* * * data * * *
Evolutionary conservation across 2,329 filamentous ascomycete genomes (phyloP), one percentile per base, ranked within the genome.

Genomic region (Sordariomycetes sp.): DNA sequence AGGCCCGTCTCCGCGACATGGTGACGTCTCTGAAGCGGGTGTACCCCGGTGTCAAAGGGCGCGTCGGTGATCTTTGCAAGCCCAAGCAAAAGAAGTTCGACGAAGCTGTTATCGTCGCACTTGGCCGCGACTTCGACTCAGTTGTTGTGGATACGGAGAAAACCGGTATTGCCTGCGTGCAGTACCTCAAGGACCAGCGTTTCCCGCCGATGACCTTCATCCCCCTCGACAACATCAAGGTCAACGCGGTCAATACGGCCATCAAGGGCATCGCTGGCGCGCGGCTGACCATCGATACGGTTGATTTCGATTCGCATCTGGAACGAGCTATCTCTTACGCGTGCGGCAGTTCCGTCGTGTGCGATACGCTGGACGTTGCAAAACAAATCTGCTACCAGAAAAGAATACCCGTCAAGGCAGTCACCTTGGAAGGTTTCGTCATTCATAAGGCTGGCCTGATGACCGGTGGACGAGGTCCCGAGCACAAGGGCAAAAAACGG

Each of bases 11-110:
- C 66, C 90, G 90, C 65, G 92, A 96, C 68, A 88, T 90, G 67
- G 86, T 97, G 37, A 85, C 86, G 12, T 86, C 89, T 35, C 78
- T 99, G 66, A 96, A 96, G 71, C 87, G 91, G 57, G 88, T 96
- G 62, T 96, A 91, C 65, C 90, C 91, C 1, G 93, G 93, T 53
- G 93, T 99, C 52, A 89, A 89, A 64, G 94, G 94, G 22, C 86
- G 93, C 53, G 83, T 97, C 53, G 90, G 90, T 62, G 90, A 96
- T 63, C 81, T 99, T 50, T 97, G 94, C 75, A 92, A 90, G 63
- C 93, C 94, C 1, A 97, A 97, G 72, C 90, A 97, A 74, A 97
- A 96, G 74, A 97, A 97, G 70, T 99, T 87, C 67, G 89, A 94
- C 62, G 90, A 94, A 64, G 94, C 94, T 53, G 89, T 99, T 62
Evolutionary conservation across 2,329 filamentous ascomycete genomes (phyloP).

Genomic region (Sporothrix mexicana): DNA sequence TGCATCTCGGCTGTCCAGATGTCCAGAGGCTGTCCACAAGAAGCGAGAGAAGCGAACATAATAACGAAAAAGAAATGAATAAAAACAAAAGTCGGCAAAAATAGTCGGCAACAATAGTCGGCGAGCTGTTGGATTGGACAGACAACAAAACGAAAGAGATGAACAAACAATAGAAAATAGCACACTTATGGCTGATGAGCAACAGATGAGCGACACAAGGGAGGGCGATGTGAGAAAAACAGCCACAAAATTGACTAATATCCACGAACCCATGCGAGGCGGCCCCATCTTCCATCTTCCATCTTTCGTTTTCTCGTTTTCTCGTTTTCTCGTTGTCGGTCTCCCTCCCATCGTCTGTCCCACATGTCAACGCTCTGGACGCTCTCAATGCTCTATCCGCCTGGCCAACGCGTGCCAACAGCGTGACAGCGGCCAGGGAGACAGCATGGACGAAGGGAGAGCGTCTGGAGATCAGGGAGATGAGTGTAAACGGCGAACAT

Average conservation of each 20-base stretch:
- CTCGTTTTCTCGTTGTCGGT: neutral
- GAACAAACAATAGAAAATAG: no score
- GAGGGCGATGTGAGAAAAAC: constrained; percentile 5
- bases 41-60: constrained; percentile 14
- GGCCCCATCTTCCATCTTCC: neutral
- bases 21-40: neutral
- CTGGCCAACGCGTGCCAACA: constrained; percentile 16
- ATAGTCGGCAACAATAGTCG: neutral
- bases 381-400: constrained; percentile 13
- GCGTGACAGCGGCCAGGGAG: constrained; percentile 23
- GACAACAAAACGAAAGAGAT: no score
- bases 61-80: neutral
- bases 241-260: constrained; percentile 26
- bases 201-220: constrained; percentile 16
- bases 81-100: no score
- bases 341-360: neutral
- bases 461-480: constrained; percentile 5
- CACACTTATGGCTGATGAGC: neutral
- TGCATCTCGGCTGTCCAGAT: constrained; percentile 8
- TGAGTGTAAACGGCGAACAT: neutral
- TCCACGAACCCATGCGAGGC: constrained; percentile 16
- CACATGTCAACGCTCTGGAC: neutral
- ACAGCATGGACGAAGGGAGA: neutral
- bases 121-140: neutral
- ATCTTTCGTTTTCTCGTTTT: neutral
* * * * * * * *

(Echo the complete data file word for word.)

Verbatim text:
Evolutionary conservation across 2,329 filamentous ascomycete genomes (phyloP), one percentile per base, ranked within the genome.

Genomic region (Sordariomycetes sp.): DNA sequence AGGCCCGTCTCCGCGACATGGTGACGTCTCTGAAGCGGGTGTACCCCGGTGTCAAAGGGCGCGTCGGTGATCTTTGCAAGCCCAAGCAAAAGAAGTTCGACGAAGCTGTTATCGTCGCACTTGGCCGCGACTTCGACTCAGTTGTTGTGGATACGGAGAAAACCGGTATTGCCTGCGTGCAGTACCTCAAGGACCAGCGTTTCCCGCCGATGACCTTCATCCCCCTCGACAACATCAAGGTCAACGCGGTCAATACGGCCATCAAGGGCATCGCTGGCGCGCGGCTGACCATCGATACGGTTGATTTCGATTCGCATCTGGAACGAGCTATCTCTTACGCGTGCGGCAGTTCCGTCGTGTGCGATACGCTGGACGTTGCAAAACAAATCTGCTACCAGAAAAGAATACCCGTCAAGGCAGTCACCTTGGAAGGTTTCGTCATTCATAAGGCTGGCCTGATGACCGGTGGACGAGGTCCCGAGCACAAGGGCAAAAAACGG

Each of bases 11-110:
- C 66, C 90, G 90, C 65, G 92, A 96, C 68, A 88, T 90, G 67
- G 86, T 97, G 37, A 85, C 86, G 12, T 86, C 89, T 35, C 78
- T 99, G 66, A 96, A 96, G 71, C 87, G 91, G 57, G 88, T 96
- G 62, T 96, A 91, C 65, C 90, C 91, C 1, G 93, G 93, T 53
- G 93, T 99, C 52, A 89, A 89, A 64, G 94, G 94, G 22, C 86
- G 93, C 53, G 83, T 97, C 53, G 90, G 90, T 62, G 90, A 96
- T 63, C 81, T 99, T 50, T 97, G 94, C 75, A 92, A 90, G 63
- C 93, C 94, C 1, A 97, A 97, G 72, C 90, A 97, A 74, A 97
- A 96, G 74, A 97, A 97, G 70, T 99, T 87, C 67, G 89, A 94
- C 62, G 90, A 94, A 64, G 94, C 94, T 53, G 89, T 99, T 62
Evolutionary conservation across 2,329 filamentous ascomycete genomes (phyloP).

Genomic region (Sporothrix mexicana): DNA sequence TGCATCTCGGCTGTCCAGATGTCCAGAGGCTGTCCACAAGAAGCGAGAGAAGCGAACATAATAACGAAAAAGAAATGAATAAAAACAAAAGTCGGCAAAAATAGTCGGCAACAATAGTCGGCGAGCTGTTGGATTGGACAGACAACAAAACGAAAGAGATGAACAAACAATAGAAAATAGCACACTTATGGCTGATGAGCAACAGATGAGCGACACAAGGGAGGGCGATGTGAGAAAAACAGCCACAAAATTGACTAATATCCACGAACCCATGCGAGGCGGCCCCATCTTCCATCTTCCATCTTTCGTTTTCTCGTTTTCTCGTTTTCTCGTTGTCGGTCTCCCTCCCATCGTCTGTCCCACATGTCAACGCTCTGGACGCTCTCAATGCTCTATCCGCCTGGCCAACGCGTGCCAACAGCGTGACAGCGGCCAGGGAGACAGCATGGACGAAGGGAGAGCGTCTGGAGATCAGGGAGATGAGTGTAAACGGCGAACAT

Average conservation of each 20-base stretch:
- CTCGTTTTCTCGTTGTCGGT: neutral
- GAACAAACAATAGAAAATAG: no score
- GAGGGCGATGTGAGAAAAAC: constrained; percentile 5
- bases 41-60: constrained; percentile 14
- GGCCCCATCTTCCATCTTCC: neutral
- bases 21-40: neutral
- CTGGCCAACGCGTGCCAACA: constrained; percentile 16
- ATAGTCGGCAACAATAGTCG: neutral
- bases 381-400: constrained; percentile 13
- GCGTGACAGCGGCCAGGGAG: constrained; percentile 23
- GACAACAAAACGAAAGAGAT: no score
- bases 61-80: neutral
- bases 241-260: constrained; percentile 26
- bases 201-220: constrained; percentile 16
- bases 81-100: no score
- bases 341-360: neutral
- bases 461-480: constrained; percentile 5
- CACACTTATGGCTGATGAGC: neutral
- TGCATCTCGGCTGTCCAGAT: constrained; percentile 8
- TGAGTGTAAACGGCGAACAT: neutral
- TCCACGAACCCATGCGAGGC: constrained; percentile 16
- CACATGTCAACGCTCTGGAC: neutral
- ACAGCATGGACGAAGGGAGA: neutral
- bases 121-140: neutral
- ATCTTTCGTTTTCTCGTTTT: neutral